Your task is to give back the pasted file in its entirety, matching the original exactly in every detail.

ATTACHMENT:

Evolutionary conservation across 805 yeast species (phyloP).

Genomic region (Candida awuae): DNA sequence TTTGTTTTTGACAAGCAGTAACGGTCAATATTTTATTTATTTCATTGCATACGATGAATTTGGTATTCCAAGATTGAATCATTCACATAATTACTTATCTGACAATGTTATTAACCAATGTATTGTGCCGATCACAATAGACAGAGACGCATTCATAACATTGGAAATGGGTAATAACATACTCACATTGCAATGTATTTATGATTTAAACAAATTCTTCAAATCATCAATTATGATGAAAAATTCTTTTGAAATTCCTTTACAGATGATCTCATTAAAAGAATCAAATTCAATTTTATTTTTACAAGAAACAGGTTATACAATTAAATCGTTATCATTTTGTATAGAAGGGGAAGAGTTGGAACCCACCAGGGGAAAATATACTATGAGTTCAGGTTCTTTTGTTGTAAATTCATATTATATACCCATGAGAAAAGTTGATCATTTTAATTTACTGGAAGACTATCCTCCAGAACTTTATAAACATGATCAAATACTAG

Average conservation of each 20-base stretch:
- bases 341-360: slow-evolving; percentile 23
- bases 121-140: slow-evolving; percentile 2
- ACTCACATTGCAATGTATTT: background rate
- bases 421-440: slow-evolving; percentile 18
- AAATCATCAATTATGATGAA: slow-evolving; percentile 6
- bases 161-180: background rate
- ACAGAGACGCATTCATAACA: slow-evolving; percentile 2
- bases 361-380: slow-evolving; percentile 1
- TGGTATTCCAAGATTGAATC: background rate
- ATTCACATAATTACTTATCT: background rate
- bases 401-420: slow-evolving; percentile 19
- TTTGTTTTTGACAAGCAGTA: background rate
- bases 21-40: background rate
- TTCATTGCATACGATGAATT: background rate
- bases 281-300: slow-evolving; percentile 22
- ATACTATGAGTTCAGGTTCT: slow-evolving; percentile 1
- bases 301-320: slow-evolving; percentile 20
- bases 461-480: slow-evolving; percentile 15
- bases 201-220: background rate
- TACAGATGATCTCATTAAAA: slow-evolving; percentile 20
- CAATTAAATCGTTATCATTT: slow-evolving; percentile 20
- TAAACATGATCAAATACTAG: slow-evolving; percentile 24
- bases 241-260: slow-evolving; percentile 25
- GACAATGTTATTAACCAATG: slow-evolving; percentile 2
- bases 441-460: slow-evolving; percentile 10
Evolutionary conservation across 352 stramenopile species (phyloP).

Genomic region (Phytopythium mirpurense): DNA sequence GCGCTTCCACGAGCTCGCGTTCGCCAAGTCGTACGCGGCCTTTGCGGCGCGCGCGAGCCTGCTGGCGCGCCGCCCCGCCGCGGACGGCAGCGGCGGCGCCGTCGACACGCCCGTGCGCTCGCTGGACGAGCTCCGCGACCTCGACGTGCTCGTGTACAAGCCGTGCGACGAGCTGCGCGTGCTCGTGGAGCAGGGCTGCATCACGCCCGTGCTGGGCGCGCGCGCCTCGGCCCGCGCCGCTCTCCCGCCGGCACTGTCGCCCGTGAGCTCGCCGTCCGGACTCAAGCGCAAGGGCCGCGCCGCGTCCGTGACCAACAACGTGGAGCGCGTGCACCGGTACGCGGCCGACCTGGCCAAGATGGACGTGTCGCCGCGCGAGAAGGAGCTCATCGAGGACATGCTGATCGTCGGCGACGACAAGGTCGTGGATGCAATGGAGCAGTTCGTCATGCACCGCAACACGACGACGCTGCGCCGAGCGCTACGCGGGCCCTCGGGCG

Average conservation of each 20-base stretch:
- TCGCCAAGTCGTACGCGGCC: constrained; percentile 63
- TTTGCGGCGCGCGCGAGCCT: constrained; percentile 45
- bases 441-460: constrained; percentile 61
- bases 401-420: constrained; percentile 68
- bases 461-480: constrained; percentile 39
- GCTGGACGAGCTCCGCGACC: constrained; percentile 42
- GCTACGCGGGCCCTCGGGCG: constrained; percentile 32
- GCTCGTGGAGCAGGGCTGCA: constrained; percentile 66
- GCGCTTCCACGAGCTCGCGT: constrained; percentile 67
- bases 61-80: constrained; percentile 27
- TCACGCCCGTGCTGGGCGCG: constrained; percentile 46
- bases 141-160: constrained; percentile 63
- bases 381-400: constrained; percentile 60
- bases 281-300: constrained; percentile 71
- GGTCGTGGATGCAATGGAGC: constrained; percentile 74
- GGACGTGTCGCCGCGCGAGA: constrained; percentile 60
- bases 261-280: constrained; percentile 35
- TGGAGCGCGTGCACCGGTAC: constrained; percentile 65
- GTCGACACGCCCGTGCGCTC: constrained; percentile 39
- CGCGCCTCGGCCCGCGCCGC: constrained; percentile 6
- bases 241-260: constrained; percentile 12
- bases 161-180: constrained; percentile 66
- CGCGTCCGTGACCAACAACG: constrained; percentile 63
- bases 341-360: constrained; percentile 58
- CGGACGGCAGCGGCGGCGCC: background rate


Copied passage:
Evolutionary conservation across 805 yeast species (phyloP).

Genomic region (Candida awuae): DNA sequence TTTGTTTTTGACAAGCAGTAACGGTCAATATTTTATTTATTTCATTGCATACGATGAATTTGGTATTCCAAGATTGAATCATTCACATAATTACTTATCTGACAATGTTATTAACCAATGTATTGTGCCGATCACAATAGACAGAGACGCATTCATAACATTGGAAATGGGTAATAACATACTCACATTGCAATGTATTTATGATTTAAACAAATTCTTCAAATCATCAATTATGATGAAAAATTCTTTTGAAATTCCTTTACAGATGATCTCATTAAAAGAATCAAATTCAATTTTATTTTTACAAGAAACAGGTTATACAATTAAATCGTTATCATTTTGTATAGAAGGGGAAGAGTTGGAACCCACCAGGGGAAAATATACTATGAGTTCAGGTTCTTTTGTTGTAAATTCATATTATATACCCATGAGAAAAGTTGATCATTTTAATTTACTGGAAGACTATCCTCCAGAACTTTATAAACATGATCAAATACTAG

Average conservation of each 20-base stretch:
- bases 341-360: slow-evolving; percentile 23
- bases 121-140: slow-evolving; percentile 2
- ACTCACATTGCAATGTATTT: background rate
- bases 421-440: slow-evolving; percentile 18
- AAATCATCAATTATGATGAA: slow-evolving; percentile 6
- bases 161-180: background rate
- ACAGAGACGCATTCATAACA: slow-evolving; percentile 2
- bases 361-380: slow-evolving; percentile 1
- TGGTATTCCAAGATTGAATC: background rate
- ATTCACATAATTACTTATCT: background rate
- bases 401-420: slow-evolving; percentile 19
- TTTGTTTTTGACAAGCAGTA: background rate
- bases 21-40: background rate
- TTCATTGCATACGATGAATT: background rate
- bases 281-300: slow-evolving; percentile 22
- ATACTATGAGTTCAGGTTCT: slow-evolving; percentile 1
- bases 301-320: slow-evolving; percentile 20
- bases 461-480: slow-evolving; percentile 15
- bases 201-220: background rate
- TACAGATGATCTCATTAAAA: slow-evolving; percentile 20
- CAATTAAATCGTTATCATTT: slow-evolving; percentile 20
- TAAACATGATCAAATACTAG: slow-evolving; percentile 24
- bases 241-260: slow-evolving; percentile 25
- GACAATGTTATTAACCAATG: slow-evolving; percentile 2
- bases 441-460: slow-evolving; percentile 10
Evolutionary conservation across 352 stramenopile species (phyloP).

Genomic region (Phytopythium mirpurense): DNA sequence GCGCTTCCACGAGCTCGCGTTCGCCAAGTCGTACGCGGCCTTTGCGGCGCGCGCGAGCCTGCTGGCGCGCCGCCCCGCCGCGGACGGCAGCGGCGGCGCCGTCGACACGCCCGTGCGCTCGCTGGACGAGCTCCGCGACCTCGACGTGCTCGTGTACAAGCCGTGCGACGAGCTGCGCGTGCTCGTGGAGCAGGGCTGCATCACGCCCGTGCTGGGCGCGCGCGCCTCGGCCCGCGCCGCTCTCCCGCCGGCACTGTCGCCCGTGAGCTCGCCGTCCGGACTCAAGCGCAAGGGCCGCGCCGCGTCCGTGACCAACAACGTGGAGCGCGTGCACCGGTACGCGGCCGACCTGGCCAAGATGGACGTGTCGCCGCGCGAGAAGGAGCTCATCGAGGACATGCTGATCGTCGGCGACGACAAGGTCGTGGATGCAATGGAGCAGTTCGTCATGCACCGCAACACGACGACGCTGCGCCGAGCGCTACGCGGGCCCTCGGGCG

Average conservation of each 20-base stretch:
- TCGCCAAGTCGTACGCGGCC: constrained; percentile 63
- TTTGCGGCGCGCGCGAGCCT: constrained; percentile 45
- bases 441-460: constrained; percentile 61
- bases 401-420: constrained; percentile 68
- bases 461-480: constrained; percentile 39
- GCTGGACGAGCTCCGCGACC: constrained; percentile 42
- GCTACGCGGGCCCTCGGGCG: constrained; percentile 32
- GCTCGTGGAGCAGGGCTGCA: constrained; percentile 66
- GCGCTTCCACGAGCTCGCGT: constrained; percentile 67
- bases 61-80: constrained; percentile 27
- TCACGCCCGTGCTGGGCGCG: constrained; percentile 46
- bases 141-160: constrained; percentile 63
- bases 381-400: constrained; percentile 60
- bases 281-300: constrained; percentile 71
- GGTCGTGGATGCAATGGAGC: constrained; percentile 74
- GGACGTGTCGCCGCGCGAGA: constrained; percentile 60
- bases 261-280: constrained; percentile 35
- TGGAGCGCGTGCACCGGTAC: constrained; percentile 65
- GTCGACACGCCCGTGCGCTC: constrained; percentile 39
- CGCGCCTCGGCCCGCGCCGC: constrained; percentile 6
- bases 241-260: constrained; percentile 12
- bases 161-180: constrained; percentile 66
- CGCGTCCGTGACCAACAACG: constrained; percentile 63
- bases 341-360: constrained; percentile 58
- CGGACGGCAGCGGCGGCGCC: background rate